„The Addressee of Divine Sustenance, Rescue, Salvation and Elevation: Toward a Non-Reductive Understanding of Human Personhood“, in: M. Jeeves (Hg.), From Cells to Souls –and Beyond: Changing Portraits of Human Nature, Grand Rapids: Eerdmans, 2004, 223-232.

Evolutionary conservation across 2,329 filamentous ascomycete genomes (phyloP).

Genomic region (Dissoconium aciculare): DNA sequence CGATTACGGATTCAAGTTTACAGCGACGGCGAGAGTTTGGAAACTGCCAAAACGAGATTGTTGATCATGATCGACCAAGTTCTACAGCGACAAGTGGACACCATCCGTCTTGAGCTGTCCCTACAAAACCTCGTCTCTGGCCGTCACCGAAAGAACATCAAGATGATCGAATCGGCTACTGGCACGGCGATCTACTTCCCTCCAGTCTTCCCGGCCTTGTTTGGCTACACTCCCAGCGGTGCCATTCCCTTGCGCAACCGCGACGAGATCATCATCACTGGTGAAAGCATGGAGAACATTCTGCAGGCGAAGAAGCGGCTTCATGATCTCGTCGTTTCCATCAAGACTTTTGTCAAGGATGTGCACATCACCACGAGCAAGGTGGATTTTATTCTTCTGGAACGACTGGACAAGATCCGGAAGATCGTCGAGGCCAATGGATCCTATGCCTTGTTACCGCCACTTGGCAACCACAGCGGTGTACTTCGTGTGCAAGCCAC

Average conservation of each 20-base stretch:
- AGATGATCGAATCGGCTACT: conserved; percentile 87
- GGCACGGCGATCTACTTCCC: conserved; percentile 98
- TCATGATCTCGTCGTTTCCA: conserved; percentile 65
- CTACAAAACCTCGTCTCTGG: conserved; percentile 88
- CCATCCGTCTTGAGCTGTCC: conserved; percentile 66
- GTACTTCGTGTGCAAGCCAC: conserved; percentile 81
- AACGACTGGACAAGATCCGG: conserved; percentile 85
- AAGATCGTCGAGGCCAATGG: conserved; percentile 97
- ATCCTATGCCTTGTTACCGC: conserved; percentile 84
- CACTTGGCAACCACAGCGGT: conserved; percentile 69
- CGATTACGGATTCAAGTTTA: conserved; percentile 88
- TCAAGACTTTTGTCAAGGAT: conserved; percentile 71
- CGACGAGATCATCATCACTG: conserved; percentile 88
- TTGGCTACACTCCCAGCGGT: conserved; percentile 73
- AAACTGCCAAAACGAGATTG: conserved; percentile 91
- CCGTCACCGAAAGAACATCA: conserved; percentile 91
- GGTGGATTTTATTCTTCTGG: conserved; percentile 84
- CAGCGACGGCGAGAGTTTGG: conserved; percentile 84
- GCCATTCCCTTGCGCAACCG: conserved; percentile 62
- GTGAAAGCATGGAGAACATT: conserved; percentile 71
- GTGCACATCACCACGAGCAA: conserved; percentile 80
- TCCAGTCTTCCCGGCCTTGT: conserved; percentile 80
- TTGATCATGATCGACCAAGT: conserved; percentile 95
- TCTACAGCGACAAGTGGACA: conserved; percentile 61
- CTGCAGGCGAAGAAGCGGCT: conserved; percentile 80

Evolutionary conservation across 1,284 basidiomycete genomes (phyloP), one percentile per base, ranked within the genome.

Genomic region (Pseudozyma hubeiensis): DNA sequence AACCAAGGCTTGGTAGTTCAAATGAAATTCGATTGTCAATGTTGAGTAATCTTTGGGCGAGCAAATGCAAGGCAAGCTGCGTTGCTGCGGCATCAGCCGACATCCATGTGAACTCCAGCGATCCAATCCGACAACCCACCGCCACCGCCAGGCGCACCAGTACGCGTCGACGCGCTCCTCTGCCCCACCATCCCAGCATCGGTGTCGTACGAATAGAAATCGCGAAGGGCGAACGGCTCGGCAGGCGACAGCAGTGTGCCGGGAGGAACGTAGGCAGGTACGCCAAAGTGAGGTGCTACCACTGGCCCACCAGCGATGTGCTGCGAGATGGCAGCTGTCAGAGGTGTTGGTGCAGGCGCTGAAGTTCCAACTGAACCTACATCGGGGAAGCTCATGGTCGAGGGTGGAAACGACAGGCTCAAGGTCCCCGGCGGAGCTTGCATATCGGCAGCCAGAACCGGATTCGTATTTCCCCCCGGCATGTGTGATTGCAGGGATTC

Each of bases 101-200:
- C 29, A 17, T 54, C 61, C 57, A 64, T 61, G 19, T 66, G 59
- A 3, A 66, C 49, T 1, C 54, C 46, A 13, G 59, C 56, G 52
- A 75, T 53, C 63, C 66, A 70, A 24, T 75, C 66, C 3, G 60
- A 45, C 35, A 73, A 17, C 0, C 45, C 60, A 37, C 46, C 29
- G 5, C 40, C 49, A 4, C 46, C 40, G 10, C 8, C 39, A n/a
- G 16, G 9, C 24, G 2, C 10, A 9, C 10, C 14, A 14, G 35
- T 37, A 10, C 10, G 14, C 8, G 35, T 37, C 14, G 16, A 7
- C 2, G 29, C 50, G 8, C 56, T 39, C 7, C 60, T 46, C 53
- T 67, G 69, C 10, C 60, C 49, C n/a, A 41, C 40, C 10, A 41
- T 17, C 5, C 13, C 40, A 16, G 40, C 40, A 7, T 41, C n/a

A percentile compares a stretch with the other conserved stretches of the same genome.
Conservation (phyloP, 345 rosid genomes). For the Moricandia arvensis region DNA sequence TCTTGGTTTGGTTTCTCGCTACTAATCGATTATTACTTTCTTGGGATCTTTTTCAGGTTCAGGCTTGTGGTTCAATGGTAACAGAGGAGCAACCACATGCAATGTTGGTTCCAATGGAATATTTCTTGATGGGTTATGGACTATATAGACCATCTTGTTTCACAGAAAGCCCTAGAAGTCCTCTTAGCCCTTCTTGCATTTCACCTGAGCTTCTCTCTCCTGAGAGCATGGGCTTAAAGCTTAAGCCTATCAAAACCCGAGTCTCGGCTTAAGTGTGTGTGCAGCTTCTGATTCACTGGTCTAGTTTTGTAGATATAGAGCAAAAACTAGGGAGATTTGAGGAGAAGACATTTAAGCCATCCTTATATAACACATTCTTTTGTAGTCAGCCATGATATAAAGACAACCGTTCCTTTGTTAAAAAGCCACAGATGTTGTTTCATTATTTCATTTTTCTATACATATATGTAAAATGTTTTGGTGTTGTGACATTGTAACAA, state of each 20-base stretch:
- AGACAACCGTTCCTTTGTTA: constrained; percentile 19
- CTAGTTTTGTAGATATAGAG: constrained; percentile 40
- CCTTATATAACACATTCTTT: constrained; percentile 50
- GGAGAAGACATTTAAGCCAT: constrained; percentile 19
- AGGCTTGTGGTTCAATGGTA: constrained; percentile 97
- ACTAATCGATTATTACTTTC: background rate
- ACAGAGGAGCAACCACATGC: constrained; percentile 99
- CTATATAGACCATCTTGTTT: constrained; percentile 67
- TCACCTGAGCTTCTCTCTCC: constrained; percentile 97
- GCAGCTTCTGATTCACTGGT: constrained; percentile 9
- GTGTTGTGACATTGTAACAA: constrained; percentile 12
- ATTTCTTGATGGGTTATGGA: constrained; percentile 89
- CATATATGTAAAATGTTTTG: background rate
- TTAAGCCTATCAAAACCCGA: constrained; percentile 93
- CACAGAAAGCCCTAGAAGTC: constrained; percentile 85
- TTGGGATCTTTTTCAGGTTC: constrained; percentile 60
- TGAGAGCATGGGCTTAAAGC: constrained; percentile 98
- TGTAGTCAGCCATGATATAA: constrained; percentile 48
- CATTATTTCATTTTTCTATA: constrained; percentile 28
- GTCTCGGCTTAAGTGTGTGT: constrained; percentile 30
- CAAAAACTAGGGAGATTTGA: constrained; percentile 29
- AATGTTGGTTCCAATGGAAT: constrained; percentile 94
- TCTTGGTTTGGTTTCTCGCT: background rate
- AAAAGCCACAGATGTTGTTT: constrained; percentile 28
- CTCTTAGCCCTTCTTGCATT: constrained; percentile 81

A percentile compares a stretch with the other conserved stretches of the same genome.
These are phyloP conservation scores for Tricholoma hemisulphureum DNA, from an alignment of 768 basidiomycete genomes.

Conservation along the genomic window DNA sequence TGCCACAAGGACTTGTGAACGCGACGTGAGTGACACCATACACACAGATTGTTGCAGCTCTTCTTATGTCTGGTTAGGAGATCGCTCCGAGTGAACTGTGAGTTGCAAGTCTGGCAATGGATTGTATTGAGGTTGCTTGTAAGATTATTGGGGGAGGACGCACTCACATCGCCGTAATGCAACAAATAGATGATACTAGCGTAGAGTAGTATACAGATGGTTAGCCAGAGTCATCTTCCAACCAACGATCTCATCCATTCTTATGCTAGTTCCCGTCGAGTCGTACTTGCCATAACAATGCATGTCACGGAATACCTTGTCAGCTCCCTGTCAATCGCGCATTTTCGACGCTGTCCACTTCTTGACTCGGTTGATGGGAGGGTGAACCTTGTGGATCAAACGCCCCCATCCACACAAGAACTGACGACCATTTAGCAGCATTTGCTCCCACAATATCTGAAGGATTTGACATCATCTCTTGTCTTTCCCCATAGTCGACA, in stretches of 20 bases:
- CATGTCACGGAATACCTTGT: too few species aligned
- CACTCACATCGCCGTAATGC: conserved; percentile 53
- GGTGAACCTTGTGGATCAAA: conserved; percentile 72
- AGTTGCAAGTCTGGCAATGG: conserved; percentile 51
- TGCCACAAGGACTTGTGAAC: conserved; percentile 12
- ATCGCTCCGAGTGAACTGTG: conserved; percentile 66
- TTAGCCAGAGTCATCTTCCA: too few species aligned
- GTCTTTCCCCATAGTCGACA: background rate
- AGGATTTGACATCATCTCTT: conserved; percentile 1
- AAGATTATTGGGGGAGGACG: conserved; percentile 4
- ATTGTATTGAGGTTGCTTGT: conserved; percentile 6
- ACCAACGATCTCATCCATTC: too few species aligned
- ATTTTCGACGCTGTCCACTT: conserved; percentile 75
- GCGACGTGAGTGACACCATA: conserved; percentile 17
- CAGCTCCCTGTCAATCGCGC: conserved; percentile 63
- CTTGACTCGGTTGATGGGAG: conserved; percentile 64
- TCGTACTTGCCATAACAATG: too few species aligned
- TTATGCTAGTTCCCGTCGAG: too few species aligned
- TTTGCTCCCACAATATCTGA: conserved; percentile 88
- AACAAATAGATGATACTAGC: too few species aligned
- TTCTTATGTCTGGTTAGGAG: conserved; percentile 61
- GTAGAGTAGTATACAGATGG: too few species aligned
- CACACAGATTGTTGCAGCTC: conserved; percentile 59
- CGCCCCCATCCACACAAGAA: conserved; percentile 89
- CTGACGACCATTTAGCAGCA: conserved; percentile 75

One of the most pressing problems in any interdisciplinary discourse about the human person is the awareness that reductionistic forms of thought are extremely hard to avoid. A theological contribution to this discourse shares this difficulty. It is confronted by the „mentalist“ reduction and the „physicalist“ reduction which divide the humanities and the sciences. Beyond this, the disciplines on both sides offer further reductions in dealing with the human being. The self-consciousness or the soul in the humanities, the brain or the genes in the sciences – these are but a few of the many candidates proposed and promoted by different disciplines in order to offer a reliable or even final point of reference, a reliable reality and a framework to host and to structure the whole anthropological discourse. How can anthropological studies which emerge from different academic areas of attaining knowledge open themselves in such a way that key symbols, concepts and rationalities used in one field can be successfully and illuminatingly applied in other areas?